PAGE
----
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Domain #3: Avoidable Days

When patients stay in hospitals longer than is medically necessary several derogatory consequences are felt:

  • On volumes reimbursed on a "case rate" or DRG basis, unnecessary labor, supply and overhead expense erodes profitability
  • Spot census is artificially heightened resulting in challenges to throughput, ED delays and expansion of risk (via sentinel events, infections, slips/falls, etc…)
  • Overall length of stay is raised
  • Potential "opportunity revenue" is lost (assuming that capacity challenges limit the ability to admit new patients)

This section allows an organization to assess the level of performance is has achieved in understanding and overcoming the variables that create, foster and enhance the effects of "avoidable days/delays".

Components of the Avoidable Days Self Assessment are listed below.


  • Case management only offers placement choices that are truly available to each specific patient based on their ability to pay, type of payor, care needs, specialty bed needs, etc…
    CM/UM/Discharge planning staff members no longer offer patients the "choice" of sub-acute facilities that are unable to take them (due to insurance, financial conditions, bed availability or specialty care requirements).
  • Case management has evaluated and updated the true acceptance criteria of all rehab, LTC & SNF facilities in the community
    CM/UM/Discharge planning department has developed a system to track and update the conditions of acceptance of local sub-acute facilities.
  • Case management works with finance on placement issues derived from equipment deficiencies at receiving facilities (to allow for cost benefit assessment of buying the equipment for the patient vs. leaving the patient in a hospital bed)
    CM/UM/Discharge planning departments has weekly meetings with a senior finance/operations team member to ensure that patients don't remain in the hospital if it is becoming more financially efficient for the hospital to just buy specialty equipment/beds for the receiving sub-acute facility.
  • The organization has overcome any challenges in placing patients with derogatory payor types at their "wholly owned" facilities
    The hospital has crafted clear policies that ensure that their own sub-acute facilities accept the placement of ALL patients whose care requirements can be kept regardless of the payor class of the patient (both advantageous and derogatory).
  • Case management has completed all placement activities 12-24 hours prior to anticipated discharge
    CM/UM/Discharge planning team begins discharge planning activities upon admission and ensures that all pre-discharge requirements are met PRIOR to anticipated discharge date.

Organization of Care

  • Have improved alignment between employed physicians and organizational goals for LOS
    The organization has developed physician report cards that report geo-mean LOS by DRG, house mean LOS by DRG & physician mean LOS by DRG in order to begin to educate physicians on the impacts of their practice patterns on both patients and the organization.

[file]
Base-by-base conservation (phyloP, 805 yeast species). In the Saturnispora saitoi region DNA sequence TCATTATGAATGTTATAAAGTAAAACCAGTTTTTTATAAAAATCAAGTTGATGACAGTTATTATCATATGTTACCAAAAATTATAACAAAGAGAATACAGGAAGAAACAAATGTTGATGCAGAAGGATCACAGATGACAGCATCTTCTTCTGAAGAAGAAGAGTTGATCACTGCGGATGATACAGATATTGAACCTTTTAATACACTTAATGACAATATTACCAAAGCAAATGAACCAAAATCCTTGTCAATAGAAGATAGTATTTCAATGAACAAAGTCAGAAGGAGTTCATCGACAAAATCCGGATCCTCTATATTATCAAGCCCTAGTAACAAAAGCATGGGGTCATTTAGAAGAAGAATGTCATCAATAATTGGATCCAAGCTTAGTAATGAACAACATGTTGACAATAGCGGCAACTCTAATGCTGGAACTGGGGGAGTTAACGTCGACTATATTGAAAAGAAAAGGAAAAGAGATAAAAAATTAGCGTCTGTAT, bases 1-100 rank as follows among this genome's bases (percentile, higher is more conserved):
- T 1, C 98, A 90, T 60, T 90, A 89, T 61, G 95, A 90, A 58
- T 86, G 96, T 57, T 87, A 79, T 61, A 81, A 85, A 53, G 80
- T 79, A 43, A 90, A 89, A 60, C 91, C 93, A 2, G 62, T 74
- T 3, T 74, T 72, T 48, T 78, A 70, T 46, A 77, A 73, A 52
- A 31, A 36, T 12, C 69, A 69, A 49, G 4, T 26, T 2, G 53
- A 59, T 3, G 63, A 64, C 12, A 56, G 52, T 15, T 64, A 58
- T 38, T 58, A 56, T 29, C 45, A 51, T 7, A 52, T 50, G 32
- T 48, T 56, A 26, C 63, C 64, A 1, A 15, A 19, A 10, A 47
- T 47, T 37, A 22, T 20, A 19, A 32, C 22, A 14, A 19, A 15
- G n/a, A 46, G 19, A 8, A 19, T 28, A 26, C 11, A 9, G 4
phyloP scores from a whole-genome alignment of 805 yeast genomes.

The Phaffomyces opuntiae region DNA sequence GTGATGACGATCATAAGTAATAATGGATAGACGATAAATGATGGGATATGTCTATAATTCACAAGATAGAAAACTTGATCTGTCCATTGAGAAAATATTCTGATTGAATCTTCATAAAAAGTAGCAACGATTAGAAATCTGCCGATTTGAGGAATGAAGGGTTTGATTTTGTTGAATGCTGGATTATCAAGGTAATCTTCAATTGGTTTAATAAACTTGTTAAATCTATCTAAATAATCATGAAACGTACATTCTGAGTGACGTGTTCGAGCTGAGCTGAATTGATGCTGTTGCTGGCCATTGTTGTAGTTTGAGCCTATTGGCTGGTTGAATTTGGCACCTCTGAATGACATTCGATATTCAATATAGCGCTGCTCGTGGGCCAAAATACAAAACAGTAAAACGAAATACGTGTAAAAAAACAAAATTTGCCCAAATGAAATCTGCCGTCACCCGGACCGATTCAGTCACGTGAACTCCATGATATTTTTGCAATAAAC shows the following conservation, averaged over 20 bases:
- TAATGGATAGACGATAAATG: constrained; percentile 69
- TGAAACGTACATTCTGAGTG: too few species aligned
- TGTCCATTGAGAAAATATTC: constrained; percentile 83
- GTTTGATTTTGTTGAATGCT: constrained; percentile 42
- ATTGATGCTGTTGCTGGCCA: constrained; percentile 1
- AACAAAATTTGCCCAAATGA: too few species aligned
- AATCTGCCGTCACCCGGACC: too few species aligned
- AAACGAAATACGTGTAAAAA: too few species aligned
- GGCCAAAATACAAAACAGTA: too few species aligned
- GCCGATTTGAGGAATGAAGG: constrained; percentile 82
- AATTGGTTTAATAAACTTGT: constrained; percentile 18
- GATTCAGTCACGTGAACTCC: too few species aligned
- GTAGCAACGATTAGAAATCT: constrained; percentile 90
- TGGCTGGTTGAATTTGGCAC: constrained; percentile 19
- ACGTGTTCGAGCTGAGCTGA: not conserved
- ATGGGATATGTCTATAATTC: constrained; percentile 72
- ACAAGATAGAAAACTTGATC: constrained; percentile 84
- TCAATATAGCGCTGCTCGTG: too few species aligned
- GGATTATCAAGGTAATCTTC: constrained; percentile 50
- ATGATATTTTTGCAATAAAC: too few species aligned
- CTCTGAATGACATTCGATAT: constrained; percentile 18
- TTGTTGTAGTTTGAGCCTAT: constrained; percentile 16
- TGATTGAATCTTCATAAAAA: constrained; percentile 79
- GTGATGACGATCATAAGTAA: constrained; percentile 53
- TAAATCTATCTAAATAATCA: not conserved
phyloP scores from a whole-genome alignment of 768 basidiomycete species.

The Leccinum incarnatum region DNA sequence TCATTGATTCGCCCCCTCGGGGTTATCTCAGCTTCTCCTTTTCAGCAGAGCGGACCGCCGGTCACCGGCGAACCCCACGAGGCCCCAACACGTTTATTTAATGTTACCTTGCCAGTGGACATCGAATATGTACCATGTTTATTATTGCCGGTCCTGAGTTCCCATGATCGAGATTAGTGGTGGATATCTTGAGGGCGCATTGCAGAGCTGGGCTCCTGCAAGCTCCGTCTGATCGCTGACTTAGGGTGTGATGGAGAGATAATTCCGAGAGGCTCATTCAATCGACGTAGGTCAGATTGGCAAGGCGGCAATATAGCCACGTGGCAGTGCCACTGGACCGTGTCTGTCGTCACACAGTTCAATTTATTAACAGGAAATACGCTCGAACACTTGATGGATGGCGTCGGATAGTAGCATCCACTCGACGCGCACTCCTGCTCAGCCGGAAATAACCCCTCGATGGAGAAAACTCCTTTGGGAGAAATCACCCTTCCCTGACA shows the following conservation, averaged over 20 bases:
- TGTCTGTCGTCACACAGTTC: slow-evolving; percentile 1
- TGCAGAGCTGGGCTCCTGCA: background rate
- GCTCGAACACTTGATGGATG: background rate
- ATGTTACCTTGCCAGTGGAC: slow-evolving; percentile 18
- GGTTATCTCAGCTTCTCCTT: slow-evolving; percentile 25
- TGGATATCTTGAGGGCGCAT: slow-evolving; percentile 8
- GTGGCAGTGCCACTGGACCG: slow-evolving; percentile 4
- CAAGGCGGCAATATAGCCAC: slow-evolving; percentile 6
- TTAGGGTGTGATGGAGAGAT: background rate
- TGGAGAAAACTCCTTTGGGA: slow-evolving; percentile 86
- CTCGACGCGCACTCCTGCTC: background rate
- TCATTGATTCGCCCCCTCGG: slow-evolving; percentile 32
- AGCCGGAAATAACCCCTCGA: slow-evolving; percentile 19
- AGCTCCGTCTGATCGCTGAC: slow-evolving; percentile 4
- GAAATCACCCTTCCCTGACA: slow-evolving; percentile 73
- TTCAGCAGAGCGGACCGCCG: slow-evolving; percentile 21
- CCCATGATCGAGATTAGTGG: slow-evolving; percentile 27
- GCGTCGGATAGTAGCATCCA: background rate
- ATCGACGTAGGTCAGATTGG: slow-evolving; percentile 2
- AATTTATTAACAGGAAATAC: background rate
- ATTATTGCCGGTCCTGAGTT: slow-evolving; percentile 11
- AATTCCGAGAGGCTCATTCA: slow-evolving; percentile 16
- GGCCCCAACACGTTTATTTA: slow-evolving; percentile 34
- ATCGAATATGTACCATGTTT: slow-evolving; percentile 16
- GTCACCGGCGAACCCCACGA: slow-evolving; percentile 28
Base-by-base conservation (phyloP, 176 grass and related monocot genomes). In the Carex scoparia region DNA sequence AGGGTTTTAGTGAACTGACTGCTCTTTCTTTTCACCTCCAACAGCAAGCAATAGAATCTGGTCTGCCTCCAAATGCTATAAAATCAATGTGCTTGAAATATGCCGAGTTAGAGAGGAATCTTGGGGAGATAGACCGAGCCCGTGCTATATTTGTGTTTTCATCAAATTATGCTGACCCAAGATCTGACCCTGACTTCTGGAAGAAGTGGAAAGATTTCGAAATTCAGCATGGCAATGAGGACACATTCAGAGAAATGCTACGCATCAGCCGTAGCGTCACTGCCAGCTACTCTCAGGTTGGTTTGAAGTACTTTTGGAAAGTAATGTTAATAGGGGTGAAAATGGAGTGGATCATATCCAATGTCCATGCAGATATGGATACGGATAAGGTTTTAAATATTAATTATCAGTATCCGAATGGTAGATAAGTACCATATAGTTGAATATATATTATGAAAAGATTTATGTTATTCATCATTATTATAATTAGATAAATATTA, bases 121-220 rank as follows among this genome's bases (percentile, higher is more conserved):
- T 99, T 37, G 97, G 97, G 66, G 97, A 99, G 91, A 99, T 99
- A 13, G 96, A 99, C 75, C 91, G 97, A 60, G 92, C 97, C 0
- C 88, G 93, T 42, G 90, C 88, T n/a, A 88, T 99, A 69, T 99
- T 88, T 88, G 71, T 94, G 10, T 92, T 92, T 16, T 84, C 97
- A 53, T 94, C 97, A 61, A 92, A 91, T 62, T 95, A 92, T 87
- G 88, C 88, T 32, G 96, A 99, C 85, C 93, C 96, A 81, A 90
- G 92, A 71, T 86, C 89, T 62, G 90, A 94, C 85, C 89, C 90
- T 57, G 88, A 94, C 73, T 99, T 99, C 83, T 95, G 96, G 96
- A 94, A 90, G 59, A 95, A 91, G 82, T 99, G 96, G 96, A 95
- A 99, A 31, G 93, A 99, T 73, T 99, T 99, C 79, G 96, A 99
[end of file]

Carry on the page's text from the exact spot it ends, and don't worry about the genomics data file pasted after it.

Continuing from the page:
• Have created prioritization for pending tests/procedures for non-emergent patients
    Every ancillary department organizes non-emergent inpatient tests and procedures (including consults) from "closest to discharge" to "farthest from discharge" to ensure that discharge is not delayed pending test/procedure outcomes.
  • Are managing needed tests/procedures to ensure completion 36 hours prior to anticipated discharge
    The organization has targeted an "anticipated discharge date" that is a minimum of 15% shorter than geo-mean (per DRG) and ensures that tests and procedures (including consults) are completed in advance of this "anticipated discharge date".
  • Have instituted a daily multi-disciplinary review of LOS outliers
    The organization gathers representatives from nursing, CM/UM/Discharge planning and key ancillary departments daily to review the care progression of patients near or at their "anticipated discharge date".
  • Have created a "SWAT" team (that includes employed physicians) for overcoming delays in discharge
    When necessary, the daily multi-disciplinary review team will escalate issues impacting the efficiency of care to a team of senior leaders who are empowered to make final decisions regarding care.
  • Have developed clear "roles & responsibilities" for all participants in care (nursing, case management, employed physicians, attending's, ancillary providers, etc…)
    All departments involved in care are CLEAR on their role in ensuring efficient, quality care delivery organized around "anticipated discharge date" and changes in patient condition.


  • Are tracking patient outliers beyond 1 day variance from anticipated DRG based geo-mean LOS
    The organization actively tracks, reports on and targets intervention on patients whose LOS has exceeded 1 day beyond "anticipated discharge date".
  • Are tracking "causes" of delays in care/discharge in a minimum of 20 categories
    The organization tracks and reports weekly on "causes of delays in care" in discreet, actionable categories.
  • Are measuring delays in care/discharge in hourly rather than "daily" increments
    The organization is measuring "hours" or "minutes" of delays in care rather than "days of LOS".

Reporting & Performance

  1. Outlier reports are generated daily and report hours of delay in both care and discharge.
  2. # of outliers (patients staying beyond medical necessity) has been reduced by at least 50%.
  3. # of cumulative outlier days has been reduced by at least 70%.
  4. Avoidable days due to placement challenges has been reduced by at least 70%.
  5. Med/surge volumes have dropped due to increased discharges.
  6. Overall LOS has dropped.
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